On Christmas Eve in 1979, the Soviet military launched an invasion of Afghanistan to extend its sphere of influence and control along the USSR’s southern borders (which are now the nation states of Uzbekistan and Kazakhstan).
On Christmas Eve in 1991, my husband and I sat with my Mom in our childhood home in Manchester-by-the-Sea and watched the Russian hammer and sickle flag lowered and the Russian tri-color raised over the Russian Parliament.
This symbolic event marked the end of seventy-four years of communist rule over the Soviet empire and the beginning of something new for the Russian Federation and the Russian people.
Here we are, Christmas present, thirty years later. Russian President Vladimir Putin has been executing a gradual military force build-up on Russia’s border with Ukraine. United States intelligence officials started tracking Russian military deployments toward the border last February-March.
Will he or won’t he order another invasion of Ukraine?
Spheres of influence, spheres of control
Defining spheres of influence and establishing spheres of control are at the core of Russian national security policy and military strategy.
Whatever happens between Russia and Ukraine in the coming days, weeks or months, it’s going to come down to this: Putin’s calculation of the existential threats to his own power and Russia’s influence on the world stage.
Through all historical periods and under all political leaders – from the tsars and tsarinas to Lenin to Stalin, Krushchev to Andropov, Yeltsin to Putin – Russia has sought to secure itself against invasions.
That’s been true ever since the Vikings established the Rus Land in modern-day Kyiv (Ukraine) in 800 A.D. It was true four hundred years later, when the Mongol Hordes swept from the Far Eastern steppes across Siberia into the Rus region, destroying and occupying cities in Russia and Ukraine.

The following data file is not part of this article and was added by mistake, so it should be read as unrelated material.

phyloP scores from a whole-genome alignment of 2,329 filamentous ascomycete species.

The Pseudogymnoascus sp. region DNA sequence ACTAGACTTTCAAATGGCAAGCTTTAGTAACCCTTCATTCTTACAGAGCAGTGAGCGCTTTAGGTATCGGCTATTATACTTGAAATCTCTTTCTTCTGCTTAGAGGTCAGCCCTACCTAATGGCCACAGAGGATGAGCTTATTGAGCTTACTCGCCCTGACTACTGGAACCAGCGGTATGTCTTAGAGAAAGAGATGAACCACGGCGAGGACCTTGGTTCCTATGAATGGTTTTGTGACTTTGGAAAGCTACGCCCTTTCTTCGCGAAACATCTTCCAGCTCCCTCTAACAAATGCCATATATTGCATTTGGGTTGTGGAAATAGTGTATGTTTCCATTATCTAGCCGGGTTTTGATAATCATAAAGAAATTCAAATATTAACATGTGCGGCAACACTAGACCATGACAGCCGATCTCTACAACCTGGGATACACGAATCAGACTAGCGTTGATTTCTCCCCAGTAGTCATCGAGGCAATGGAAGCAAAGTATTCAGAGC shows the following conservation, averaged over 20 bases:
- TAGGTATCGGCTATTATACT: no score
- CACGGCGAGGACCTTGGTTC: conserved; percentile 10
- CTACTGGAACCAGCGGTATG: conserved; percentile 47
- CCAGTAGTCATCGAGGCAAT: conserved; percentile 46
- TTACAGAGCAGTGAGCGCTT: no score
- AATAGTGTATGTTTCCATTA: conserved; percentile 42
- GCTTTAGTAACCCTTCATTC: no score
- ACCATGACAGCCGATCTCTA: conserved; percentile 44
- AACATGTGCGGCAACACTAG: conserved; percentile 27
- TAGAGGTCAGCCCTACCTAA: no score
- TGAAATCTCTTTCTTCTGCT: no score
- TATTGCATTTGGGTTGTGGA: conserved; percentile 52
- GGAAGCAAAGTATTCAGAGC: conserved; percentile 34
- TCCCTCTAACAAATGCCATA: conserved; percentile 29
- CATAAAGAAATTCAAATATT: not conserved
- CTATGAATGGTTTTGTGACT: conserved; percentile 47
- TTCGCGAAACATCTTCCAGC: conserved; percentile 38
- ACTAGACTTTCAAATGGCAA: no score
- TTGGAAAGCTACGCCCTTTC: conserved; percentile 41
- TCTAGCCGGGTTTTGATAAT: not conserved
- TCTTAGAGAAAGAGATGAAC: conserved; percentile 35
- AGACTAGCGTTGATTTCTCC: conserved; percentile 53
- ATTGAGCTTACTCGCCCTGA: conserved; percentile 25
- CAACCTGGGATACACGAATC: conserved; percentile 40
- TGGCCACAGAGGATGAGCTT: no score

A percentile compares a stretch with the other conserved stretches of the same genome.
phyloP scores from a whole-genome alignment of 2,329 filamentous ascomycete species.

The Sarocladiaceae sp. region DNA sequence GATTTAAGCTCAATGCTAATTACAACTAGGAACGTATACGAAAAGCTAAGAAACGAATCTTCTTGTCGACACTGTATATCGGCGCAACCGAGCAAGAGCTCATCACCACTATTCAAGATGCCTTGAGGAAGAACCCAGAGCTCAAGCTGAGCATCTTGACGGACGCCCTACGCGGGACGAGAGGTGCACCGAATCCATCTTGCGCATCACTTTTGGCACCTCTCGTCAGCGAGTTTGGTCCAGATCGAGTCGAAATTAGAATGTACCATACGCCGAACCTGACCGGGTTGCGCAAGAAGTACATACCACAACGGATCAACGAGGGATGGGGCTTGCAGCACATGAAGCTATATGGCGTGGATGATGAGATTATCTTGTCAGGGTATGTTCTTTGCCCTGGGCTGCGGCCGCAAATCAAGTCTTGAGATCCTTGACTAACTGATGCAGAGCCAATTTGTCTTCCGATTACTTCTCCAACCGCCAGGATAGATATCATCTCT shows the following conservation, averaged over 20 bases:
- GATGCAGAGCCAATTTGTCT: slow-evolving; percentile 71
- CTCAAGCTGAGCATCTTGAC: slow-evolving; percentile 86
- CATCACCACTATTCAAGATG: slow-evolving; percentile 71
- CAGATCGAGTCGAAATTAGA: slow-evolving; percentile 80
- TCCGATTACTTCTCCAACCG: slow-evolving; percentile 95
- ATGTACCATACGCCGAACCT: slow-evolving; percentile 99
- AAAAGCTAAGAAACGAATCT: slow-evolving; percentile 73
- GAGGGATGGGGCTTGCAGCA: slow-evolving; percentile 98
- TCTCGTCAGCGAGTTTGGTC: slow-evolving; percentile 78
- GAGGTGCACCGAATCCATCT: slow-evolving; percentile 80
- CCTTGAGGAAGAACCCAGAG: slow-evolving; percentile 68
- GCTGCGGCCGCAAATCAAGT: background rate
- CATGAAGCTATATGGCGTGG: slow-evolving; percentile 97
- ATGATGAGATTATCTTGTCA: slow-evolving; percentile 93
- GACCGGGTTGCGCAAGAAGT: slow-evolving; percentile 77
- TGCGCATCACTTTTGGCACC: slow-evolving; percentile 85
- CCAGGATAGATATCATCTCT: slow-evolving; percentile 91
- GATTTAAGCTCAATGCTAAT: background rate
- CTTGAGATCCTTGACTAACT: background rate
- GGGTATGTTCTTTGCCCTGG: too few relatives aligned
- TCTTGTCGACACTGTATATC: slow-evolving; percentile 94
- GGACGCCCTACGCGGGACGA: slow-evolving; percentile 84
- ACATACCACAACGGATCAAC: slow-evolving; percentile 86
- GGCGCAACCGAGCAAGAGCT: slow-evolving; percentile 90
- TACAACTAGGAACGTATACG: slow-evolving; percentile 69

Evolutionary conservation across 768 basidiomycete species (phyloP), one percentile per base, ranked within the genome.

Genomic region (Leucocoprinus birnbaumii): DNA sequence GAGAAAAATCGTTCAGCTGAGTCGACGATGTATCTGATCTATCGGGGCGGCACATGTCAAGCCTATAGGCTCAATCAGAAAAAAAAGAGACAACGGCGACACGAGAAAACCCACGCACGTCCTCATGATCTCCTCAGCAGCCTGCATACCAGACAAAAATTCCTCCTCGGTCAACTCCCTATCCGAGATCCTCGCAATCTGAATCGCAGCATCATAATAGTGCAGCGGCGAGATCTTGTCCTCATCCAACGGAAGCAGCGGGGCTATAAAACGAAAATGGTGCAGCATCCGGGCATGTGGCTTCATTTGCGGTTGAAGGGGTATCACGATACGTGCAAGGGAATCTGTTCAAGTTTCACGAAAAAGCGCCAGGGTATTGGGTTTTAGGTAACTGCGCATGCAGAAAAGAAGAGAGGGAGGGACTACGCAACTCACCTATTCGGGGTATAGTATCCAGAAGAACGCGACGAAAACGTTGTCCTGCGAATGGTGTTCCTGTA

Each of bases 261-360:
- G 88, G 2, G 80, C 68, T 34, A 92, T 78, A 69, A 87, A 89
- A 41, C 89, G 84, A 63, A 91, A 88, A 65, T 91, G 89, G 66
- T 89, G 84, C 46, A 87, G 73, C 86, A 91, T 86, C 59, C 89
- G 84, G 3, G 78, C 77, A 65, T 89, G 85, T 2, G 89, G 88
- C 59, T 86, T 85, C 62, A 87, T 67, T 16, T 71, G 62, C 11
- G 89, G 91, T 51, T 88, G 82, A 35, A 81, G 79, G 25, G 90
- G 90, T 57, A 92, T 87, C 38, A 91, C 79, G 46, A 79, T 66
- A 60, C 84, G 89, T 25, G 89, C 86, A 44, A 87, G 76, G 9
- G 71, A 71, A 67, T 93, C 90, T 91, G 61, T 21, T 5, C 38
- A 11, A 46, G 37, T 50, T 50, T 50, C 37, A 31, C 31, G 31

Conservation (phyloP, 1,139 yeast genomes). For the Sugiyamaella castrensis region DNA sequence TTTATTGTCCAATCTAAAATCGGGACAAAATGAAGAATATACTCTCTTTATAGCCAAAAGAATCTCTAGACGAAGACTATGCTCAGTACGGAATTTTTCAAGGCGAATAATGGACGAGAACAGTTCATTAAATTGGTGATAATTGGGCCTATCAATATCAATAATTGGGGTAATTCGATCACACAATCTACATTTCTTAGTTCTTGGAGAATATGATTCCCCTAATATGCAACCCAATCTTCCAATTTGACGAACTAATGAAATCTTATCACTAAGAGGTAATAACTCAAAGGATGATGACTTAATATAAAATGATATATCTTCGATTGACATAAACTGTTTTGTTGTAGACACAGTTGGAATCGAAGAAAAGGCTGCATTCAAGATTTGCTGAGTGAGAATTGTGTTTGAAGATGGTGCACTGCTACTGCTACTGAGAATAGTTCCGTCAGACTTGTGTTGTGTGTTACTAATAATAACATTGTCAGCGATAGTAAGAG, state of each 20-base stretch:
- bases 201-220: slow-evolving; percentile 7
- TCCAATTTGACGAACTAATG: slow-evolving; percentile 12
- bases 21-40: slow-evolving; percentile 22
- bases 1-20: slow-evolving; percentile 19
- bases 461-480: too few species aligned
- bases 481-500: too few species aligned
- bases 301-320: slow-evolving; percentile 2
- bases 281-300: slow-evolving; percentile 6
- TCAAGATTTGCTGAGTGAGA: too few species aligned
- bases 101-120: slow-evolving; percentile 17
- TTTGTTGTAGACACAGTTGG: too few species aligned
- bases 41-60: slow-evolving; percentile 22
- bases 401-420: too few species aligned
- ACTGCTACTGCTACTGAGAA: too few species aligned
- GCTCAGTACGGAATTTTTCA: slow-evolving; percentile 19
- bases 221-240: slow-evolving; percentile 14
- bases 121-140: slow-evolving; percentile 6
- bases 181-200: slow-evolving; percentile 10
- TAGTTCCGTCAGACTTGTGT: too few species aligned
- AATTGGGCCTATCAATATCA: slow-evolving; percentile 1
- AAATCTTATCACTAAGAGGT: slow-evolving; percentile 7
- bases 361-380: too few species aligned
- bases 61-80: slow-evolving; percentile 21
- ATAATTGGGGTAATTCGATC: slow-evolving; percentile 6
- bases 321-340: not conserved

It was true in the 1800s, when Napoleon was Emperor of France, and before World War II, when Hitler’s Reich signed a nonaggression pact with the USSR, and during the Cold War that followed the Allied victory.
And it’s true now.
Putin has spent his life fighting perceived and actual threats to his nation:
- Groomed as a Soviet foreign intelligence operative in the Soviet KGB (Committee for State Security), now known as the Russian FSB (Federal Security Service)
- Stationed in the KGB offices in East Germany when former Soviet President Mikhail Gorbachev ended the Soviet Union’s alliance with the Warsaw Pact and withdrew Soviet forces out of the East European countries
- Witness to the wave of protests leading to the collapse of East European communist regimes across Eastern Europe and the November 1989 fall of the Berlin Wall, the final physical and psychological barrier protecting the Soviet Union’s western borders from a U.S.-NATO attack
- Still stationed in Eastern Europe on Christmas Eve, 1989, when the brutal Romanian dictator Nicolae Ceausescu and his wife were executed by firing squad in Bucharest
The collapse of the Soviet empire and the loss of border protections on its western flanks infuriated Putin.
Ever since assuming the reins of power from Russian President Boris Yeltsin on December 31st, 1999, Putin has held one goal: restore Russia as a great power, one to be feared and respected on the world stage.
Putin on edge
December days in Russia are cold, dark, short, and snowy.
Putin enters 2022 still in power after twenty-two years, still waging wars against his enemies, both foreign and domestic.
Poisoning adversaries, marshaling troops, orchestrating disinformation campaigns and authorizing cyber attacks: Putin wields power through espionage, cyber attacks, and the threat and actual use of military force.